Home Music festivals As Riot Fest crews move into Douglass Park, Little Village, residents of Lawndale continue to push for the music festival to move out of West Side Park.

As Riot Fest crews move into Douglass Park, Little Village, residents of Lawndale continue to push for the music festival to move out of West Side Park.

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Residents living near Douglass Park in Little Village and Lawndale are preparing for a rowdy Riot Fest weekend — a weekend they expect to be filled with parking headaches.

“Last week we started seeing the trucks coming in with so many things,” said Irais Flores, a nearby resident who is also part of a community center in Little Village. “It gives you anxiety and stress because you’re saying, let’s see how it’s going to park.”

She was part of a group of community leaders who gathered in Douglass Park on Tuesday in a last-ditch effort to get Riot Fest, a three-day music festival, out of their neighborhood park. They plan to present a letter, signed by more than 30 local organizations and leaders, to the Chicago Park District on Wednesday demanding that Douglass Park no longer be used to host large, for-profit festivals.

As locals spoke of their concerns, Riot Fest crews placed black mesh fabric along a fence set up for the festival, which was due to begin on Friday. A large stage was visible from California Avenue. Most of the southern portion of the park, from California Avenue to Albany Avenue and Ogden Avenue to 19th Street, was fenced off Tuesday morning,

Workers fence off Douglas Park for this weekend’s Riot Fest.

A playground and field along Albany Avenue remained outside the festival perimeter on Tuesday as a few people jogged in the area and others played soccer.

The push to end large festivals in Douglass Park grew this summer as residents questioned whether a neighborhood park should be used for such large private events. Edith Tovar, who lives in the area, said there were also questions about the impact of festivals on the environment.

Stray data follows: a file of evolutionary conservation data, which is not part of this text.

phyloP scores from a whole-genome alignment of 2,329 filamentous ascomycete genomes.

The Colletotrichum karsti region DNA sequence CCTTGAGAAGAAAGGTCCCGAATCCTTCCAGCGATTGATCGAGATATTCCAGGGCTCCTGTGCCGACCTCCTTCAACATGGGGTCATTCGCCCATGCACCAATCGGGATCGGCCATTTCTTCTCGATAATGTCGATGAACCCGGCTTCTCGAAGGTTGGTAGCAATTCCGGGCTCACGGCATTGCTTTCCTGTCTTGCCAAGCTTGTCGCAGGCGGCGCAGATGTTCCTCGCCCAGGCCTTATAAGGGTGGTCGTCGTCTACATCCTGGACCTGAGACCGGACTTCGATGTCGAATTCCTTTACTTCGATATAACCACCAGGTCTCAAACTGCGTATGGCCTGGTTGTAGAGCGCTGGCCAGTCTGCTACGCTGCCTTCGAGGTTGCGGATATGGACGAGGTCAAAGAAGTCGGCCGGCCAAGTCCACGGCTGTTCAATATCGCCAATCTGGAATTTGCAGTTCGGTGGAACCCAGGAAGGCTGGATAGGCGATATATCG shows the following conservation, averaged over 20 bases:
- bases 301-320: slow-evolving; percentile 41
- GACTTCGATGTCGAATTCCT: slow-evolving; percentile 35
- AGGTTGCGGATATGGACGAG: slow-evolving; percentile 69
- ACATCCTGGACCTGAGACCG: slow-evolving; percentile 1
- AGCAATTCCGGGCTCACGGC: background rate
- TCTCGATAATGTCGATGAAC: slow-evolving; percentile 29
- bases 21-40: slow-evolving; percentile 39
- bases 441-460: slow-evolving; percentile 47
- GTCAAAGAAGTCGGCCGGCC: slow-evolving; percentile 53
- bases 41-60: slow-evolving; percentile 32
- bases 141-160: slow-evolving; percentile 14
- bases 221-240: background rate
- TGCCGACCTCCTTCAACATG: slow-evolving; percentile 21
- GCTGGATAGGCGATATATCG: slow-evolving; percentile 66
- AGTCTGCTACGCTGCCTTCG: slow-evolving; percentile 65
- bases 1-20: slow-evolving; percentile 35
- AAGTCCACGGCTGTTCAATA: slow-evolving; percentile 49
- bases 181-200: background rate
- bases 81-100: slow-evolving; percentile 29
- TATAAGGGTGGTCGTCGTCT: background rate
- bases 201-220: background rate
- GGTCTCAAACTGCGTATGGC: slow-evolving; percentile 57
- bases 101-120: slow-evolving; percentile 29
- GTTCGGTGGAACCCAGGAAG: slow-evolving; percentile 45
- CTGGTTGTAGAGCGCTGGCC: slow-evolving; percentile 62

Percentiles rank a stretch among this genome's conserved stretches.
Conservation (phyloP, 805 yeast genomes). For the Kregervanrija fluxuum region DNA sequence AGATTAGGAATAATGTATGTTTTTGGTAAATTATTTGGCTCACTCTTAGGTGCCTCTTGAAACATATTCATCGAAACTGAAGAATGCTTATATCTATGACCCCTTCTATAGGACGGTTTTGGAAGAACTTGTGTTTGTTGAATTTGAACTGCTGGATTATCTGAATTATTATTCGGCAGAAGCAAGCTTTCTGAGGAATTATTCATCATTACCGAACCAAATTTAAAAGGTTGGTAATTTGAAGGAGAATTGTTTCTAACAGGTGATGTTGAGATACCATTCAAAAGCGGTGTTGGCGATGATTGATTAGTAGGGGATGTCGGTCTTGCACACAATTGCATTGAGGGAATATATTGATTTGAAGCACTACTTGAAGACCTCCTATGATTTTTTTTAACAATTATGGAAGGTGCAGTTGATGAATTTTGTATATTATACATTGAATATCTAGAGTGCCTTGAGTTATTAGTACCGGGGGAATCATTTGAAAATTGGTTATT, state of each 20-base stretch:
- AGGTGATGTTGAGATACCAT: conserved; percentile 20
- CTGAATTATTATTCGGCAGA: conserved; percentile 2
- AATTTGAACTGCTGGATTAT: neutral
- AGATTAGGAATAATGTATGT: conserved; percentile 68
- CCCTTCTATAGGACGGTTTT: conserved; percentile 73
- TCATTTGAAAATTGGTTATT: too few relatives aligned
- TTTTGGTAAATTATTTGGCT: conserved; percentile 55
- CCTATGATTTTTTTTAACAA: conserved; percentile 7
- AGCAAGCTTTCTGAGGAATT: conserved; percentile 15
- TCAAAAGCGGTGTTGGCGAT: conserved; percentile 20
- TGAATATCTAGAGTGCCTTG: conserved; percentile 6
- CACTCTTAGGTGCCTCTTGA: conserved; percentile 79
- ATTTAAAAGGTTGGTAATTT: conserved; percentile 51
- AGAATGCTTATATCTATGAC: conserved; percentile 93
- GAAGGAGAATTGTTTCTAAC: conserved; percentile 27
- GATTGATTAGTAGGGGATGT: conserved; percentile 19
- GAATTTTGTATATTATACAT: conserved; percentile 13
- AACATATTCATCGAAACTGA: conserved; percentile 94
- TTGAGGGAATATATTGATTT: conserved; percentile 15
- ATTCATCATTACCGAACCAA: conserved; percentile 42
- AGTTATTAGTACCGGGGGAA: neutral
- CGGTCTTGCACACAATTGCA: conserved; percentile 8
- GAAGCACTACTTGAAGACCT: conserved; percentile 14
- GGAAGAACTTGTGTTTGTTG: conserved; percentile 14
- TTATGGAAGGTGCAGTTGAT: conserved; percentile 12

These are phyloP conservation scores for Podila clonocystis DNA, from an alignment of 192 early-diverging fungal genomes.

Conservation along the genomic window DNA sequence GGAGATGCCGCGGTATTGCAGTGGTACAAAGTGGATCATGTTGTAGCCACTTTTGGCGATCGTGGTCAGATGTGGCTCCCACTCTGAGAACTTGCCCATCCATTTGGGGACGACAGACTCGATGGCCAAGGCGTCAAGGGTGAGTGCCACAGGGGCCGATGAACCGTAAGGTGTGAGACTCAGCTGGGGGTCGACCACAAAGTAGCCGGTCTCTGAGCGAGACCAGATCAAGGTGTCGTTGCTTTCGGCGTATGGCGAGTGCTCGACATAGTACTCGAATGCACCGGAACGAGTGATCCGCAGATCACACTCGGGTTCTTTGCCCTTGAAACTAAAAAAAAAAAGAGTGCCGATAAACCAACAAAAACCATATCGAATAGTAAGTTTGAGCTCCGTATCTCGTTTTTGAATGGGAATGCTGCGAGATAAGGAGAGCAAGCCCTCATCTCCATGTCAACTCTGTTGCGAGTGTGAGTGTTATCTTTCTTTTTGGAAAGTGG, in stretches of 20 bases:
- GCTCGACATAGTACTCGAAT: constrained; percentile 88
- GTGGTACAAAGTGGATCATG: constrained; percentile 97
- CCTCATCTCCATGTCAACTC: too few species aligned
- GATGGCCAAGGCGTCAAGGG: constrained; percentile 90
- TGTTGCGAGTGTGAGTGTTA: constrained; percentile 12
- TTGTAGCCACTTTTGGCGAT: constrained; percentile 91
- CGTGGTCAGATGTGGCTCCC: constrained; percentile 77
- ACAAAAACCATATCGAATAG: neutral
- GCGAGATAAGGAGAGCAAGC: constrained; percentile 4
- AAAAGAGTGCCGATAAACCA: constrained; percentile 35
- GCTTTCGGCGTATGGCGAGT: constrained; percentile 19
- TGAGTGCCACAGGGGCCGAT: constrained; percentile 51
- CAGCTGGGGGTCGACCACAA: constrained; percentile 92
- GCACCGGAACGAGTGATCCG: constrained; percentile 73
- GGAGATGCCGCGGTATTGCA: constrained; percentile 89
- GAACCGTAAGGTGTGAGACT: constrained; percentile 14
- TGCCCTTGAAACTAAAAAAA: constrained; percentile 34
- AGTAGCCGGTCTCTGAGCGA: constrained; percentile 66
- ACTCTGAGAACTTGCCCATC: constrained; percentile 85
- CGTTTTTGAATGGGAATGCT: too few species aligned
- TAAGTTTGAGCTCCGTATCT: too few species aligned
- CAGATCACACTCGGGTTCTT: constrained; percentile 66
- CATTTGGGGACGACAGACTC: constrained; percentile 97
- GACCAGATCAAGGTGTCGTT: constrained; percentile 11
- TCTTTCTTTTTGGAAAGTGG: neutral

“We see this as a form of environmental racism, Tovar said, pointing out that Riot Fest is the third major music festival that caused Douglass Park to be closed for part of the summer.

In August, Riot Fest released a statement following a contentious meeting between an entrepreneur and community members, saying it wanted to “remain a positive asset to the community.”

“We have been in Douglass Park since 2015 and call it home,” the statement said, adding that the festival would collect feedback from residents and implement suggestions where possible.

Elvia Rodriguez Ochoa of Friends of the Parks said the city should instead find a permanent location to host major music festivals. The coronavirus pandemic has shown how important public parks are to residents’ physical and mental health, she said.

“These kinds of gigs are actually detrimental to the health of the communities they land in,” Rodriguez Ochoa said.

Denise Ferguson, a local resident, described Douglass Park as a “slice of paradise in Lawndale” surrounded by healthcare facilities. She said that’s one of the reasons she and others have been pushing for years to get Riot Fest and other music festivals out of the park.

Local resident Denise Ferguson speaks at a press conference on Tuesday, where she and others spoke about their opposition to big concerts in Douglass Park.

Denise Ferguson, who lives near Douglass Park, was among those who spoke at a press conference on Tuesday, where she and others spoke about their opposition to large concerts at the park.

“This disrespect for the health of Black and Latinx people living near the Quiet Zone corridor is a direct violation of the City of Chicago’s own public health mandates,” she said, referring to the plan. five-year plan to improve health equity.

The group plans to attend Wednesday’s public hearing for the Chicago Park District Board of Commissioners as they continue to push to get rid of Riot Fest. They also plan to hold their own festival on Saturday, dubbed “The People’s Music Fest”, to be held near Cermak Road and Marshall Boulevard.

“Douglass Park is a valuable and important resource for our communities that shouldn’t be fenced off for a quarter of the summer for for-profit mega-corporations,” Tovar said.

Elvia Malagón’s reporting on social justice and income inequality is made possible by a grant from the Chicago Community Trust.

Residents attending a press conference Tuesday, September 13, 2022 at Douglass Park.

Residents hold up signs and a banner during a press conference Tuesday in Douglass Park, an event organized by groups opposed to the big concerts that take over the park for long stretches each summer.